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Plan your next visit to the National Aviary at!


To help us care for our flock during these challenging times, make a donation to our Vital Care Efforts.

National Aviary Names Newest African Penguins "Disco Dan" and "Mary Beth," Announces April 5 They'll Join the Colony


March 21, 2014 (Pittsburgh, PA) – Pittsburgh Penguins Head Coach Dan Bylsma and his family visited the National Aviary today for a celebration of the penguin kind – African Penguins that is. The National Aviary surprised Bylsma and his family prior to a celebratory penguin practice swim today, naming their two newest African Penguins – a female and male hatched on November 29 and December 2, 2013, respectively – after Mary Beth and “Disco Dan” Bylsma.

Following the naming celebration, the two chicks marched triumphantly from an off-exhibit area, posed for photos with Bylsma and his family, and then were carried to the exhibit’s pool for a practice swim session with their future penguin “teammates” in the Penguin Point exhibit, which is sponsored by Trib Total Media.

The two new African Penguins will officially join the colony on Saturday, April 5, when their new arm bands will be unveiled, they’ll take a ceremonial dive, and Pittsburgh Penguins mascot Iceburgh will be greeting visitors to Penguin Point.

 “The naming of our newest African Penguins presented a wonderful opportunity to bring together our African Penguins and the Pittsburgh Penguins. And we’re delighted to be able to recognize the friendship and support that the Bylsma family has shared with the National Aviary beginning even before they moved to Pittsburgh,” says Cheryl Tracy, managing director of the National Aviary.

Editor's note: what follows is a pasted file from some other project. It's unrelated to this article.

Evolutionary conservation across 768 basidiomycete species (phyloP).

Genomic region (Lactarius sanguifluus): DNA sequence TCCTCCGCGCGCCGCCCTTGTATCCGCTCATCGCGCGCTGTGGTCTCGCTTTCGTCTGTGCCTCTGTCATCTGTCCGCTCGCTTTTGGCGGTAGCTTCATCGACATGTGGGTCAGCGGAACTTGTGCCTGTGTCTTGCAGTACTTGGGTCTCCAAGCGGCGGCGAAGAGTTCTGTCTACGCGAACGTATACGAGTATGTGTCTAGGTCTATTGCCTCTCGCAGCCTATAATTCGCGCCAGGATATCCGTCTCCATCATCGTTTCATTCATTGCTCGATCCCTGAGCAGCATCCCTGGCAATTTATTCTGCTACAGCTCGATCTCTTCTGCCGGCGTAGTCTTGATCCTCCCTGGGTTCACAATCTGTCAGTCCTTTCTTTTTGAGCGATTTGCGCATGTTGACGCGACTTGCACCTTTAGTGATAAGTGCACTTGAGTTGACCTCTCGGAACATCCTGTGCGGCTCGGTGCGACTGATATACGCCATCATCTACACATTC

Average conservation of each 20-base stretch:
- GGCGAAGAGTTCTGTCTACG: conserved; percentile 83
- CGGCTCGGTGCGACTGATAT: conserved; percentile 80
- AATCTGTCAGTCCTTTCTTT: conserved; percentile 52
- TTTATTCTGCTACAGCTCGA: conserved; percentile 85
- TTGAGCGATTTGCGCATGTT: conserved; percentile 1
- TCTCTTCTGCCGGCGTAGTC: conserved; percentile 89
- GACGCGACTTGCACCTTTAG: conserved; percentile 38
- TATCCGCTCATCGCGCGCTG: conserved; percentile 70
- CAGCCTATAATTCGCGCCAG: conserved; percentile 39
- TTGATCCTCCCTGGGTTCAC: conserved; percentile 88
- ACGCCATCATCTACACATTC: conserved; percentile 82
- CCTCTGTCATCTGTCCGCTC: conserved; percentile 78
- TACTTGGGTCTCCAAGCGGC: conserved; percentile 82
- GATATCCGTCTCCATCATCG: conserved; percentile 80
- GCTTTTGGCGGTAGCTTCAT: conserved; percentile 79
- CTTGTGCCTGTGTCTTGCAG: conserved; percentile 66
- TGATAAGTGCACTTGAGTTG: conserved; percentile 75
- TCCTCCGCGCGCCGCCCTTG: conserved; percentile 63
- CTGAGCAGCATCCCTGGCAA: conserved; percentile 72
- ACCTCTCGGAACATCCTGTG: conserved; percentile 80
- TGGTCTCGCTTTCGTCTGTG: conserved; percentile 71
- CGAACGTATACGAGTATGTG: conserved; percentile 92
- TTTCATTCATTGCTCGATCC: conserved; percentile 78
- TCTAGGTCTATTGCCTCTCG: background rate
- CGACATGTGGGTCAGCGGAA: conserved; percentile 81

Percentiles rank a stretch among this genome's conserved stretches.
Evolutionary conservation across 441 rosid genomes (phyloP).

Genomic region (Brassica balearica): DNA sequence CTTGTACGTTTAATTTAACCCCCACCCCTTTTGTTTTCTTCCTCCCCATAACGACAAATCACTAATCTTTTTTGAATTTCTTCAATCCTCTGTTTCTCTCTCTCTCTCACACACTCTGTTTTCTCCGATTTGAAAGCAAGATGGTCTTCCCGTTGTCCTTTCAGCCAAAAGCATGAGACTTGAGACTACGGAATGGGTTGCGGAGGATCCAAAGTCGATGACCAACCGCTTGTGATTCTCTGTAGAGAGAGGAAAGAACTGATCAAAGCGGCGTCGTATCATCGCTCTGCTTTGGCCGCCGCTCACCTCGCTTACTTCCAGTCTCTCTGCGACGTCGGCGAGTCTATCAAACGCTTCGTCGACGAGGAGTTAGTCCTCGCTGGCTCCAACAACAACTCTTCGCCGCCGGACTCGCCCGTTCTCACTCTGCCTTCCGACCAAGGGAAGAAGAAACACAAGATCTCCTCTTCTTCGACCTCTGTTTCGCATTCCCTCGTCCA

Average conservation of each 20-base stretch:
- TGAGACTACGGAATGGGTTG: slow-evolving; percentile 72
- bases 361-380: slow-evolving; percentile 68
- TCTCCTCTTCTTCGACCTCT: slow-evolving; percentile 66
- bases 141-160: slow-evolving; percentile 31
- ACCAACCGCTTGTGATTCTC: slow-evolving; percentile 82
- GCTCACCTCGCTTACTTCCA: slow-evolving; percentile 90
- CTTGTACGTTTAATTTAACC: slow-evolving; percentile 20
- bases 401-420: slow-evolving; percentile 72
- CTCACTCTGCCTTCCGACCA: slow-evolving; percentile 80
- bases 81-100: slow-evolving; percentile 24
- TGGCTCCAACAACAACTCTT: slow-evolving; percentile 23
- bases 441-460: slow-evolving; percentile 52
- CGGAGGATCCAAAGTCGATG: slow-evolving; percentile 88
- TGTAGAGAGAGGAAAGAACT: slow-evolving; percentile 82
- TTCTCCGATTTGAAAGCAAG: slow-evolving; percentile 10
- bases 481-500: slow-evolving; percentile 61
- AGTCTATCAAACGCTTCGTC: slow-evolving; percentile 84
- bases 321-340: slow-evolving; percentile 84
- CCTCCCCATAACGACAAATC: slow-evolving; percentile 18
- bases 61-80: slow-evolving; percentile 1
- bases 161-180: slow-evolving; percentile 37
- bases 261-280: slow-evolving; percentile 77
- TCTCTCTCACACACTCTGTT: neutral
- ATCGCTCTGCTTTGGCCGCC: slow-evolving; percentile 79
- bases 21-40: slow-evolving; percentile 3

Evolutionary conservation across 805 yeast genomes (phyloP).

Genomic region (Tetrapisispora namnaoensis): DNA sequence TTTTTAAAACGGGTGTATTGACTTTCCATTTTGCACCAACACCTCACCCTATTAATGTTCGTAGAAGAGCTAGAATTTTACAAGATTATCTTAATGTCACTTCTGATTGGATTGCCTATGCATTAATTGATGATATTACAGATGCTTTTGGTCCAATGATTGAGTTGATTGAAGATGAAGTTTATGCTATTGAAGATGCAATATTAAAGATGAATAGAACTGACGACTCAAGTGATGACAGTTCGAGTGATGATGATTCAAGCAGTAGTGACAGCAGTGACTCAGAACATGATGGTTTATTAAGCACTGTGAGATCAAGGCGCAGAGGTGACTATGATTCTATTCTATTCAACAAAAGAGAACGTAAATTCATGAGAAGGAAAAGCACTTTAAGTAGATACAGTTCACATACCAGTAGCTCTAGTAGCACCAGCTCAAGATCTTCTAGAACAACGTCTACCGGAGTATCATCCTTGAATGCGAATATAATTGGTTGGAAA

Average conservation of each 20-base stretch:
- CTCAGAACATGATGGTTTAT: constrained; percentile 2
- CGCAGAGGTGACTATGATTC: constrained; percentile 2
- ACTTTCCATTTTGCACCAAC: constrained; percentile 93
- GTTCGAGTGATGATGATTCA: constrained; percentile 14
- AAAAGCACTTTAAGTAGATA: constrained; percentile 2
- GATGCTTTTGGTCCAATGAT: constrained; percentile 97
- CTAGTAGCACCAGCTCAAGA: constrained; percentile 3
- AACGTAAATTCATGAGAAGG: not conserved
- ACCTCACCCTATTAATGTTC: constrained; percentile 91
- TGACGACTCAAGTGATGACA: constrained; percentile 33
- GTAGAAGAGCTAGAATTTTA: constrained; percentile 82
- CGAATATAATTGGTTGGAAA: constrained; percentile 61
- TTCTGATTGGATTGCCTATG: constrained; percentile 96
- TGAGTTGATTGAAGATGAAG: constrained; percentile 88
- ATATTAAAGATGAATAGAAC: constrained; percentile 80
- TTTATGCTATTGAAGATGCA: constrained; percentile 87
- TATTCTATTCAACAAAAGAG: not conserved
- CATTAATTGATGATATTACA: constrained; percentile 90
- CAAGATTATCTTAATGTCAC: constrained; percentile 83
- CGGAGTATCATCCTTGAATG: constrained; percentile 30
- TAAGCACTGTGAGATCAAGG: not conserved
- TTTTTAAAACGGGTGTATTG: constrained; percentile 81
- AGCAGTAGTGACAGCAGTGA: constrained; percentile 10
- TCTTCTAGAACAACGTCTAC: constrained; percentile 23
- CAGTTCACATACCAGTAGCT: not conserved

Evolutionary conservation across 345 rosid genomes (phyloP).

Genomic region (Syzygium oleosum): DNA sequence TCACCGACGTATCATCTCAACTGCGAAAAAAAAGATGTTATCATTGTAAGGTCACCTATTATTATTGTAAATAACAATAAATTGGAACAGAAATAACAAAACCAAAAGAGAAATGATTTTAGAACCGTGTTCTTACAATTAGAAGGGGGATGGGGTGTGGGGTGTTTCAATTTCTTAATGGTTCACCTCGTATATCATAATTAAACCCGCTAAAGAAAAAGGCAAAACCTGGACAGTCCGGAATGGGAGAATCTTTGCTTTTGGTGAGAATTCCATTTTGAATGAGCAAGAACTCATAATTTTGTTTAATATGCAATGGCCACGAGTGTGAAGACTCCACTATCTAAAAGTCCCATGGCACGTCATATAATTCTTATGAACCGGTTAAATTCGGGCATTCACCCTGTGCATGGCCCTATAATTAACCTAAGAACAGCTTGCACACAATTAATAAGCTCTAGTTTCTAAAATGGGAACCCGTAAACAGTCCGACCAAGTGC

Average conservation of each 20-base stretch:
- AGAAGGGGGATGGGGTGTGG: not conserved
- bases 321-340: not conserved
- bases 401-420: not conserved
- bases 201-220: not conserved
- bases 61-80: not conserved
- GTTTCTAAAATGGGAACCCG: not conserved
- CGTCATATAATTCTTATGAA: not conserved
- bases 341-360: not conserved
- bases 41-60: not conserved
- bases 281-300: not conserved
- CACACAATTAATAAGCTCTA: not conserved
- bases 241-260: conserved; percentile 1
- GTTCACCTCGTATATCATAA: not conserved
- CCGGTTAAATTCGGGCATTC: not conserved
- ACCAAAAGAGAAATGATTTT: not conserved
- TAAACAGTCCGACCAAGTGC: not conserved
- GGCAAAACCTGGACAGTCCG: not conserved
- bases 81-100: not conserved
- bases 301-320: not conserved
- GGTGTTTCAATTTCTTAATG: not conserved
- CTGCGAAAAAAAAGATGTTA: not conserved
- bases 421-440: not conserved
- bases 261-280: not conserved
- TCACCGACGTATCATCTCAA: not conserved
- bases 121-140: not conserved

Visitors watched the juvenile penguins with delight as they spent some time in the pool for a practice swim following their official introduction. The juveniles participate in practice swims for a few weeks prior to officially joining the exhibit. This allows them time to acclimate to their new surroundings, learn to climb in and out of the pool, and get used to the other penguins. The resident penguins also need time to adjust to the newcomers.

“Getting in and out of the pool is an important step,” explains Teri Grendzinski supervisor of animal collections at the National Aviary who works with the penguins regularly. “We stand by in wetsuits and watch to ensure the juveniles don’t panic if they aren’t able to climb the rocks right away. These penguins have already adapted to water in a small pool off exhibit, and penguins naturally float, so as long as they don’t panic they are fine. In fact, these two learned quickly to climb the rocks and have had no problems getting out of the pool when they want to.”

Visitors to the National Aviary between now and April 5 may be lucky enough to catch a glimpse of these juveniles in the exhibit. They can be recognized by their solid grey and white juvenile feathers, which distinguish them from the black and white of the mature adults. African Penguins get their adult feathers following their first molt, about 18 months after they hatch.

The National Aviary’s Penguin Point was opened in 2009 and, with the addition of these two juvenile African Penguins on April 5, the colony will grow to 18 members.



About the National Aviary

The National Aviary is America’s only independent indoor nonprofit zoo dedicated exclusively to birds. Located in West Park on Pittsburgh’s historic North Side, the National Aviary’s diverse collection comprises 500 birds representing more than 150 species from around the world, many of them threatened or endangered in the wild. The National Aviary’s large walk-through exhibits create an intimate, up-close interaction between visitors and free-flying birds, including opportunities to hand-feed and to meet many species rarely found in zoos anywhere else in the world. Hours of operation are 10:00 a.m. – 5:00 p.m. daily. For admission rates and more information visit


Media Contact: Robin Weber

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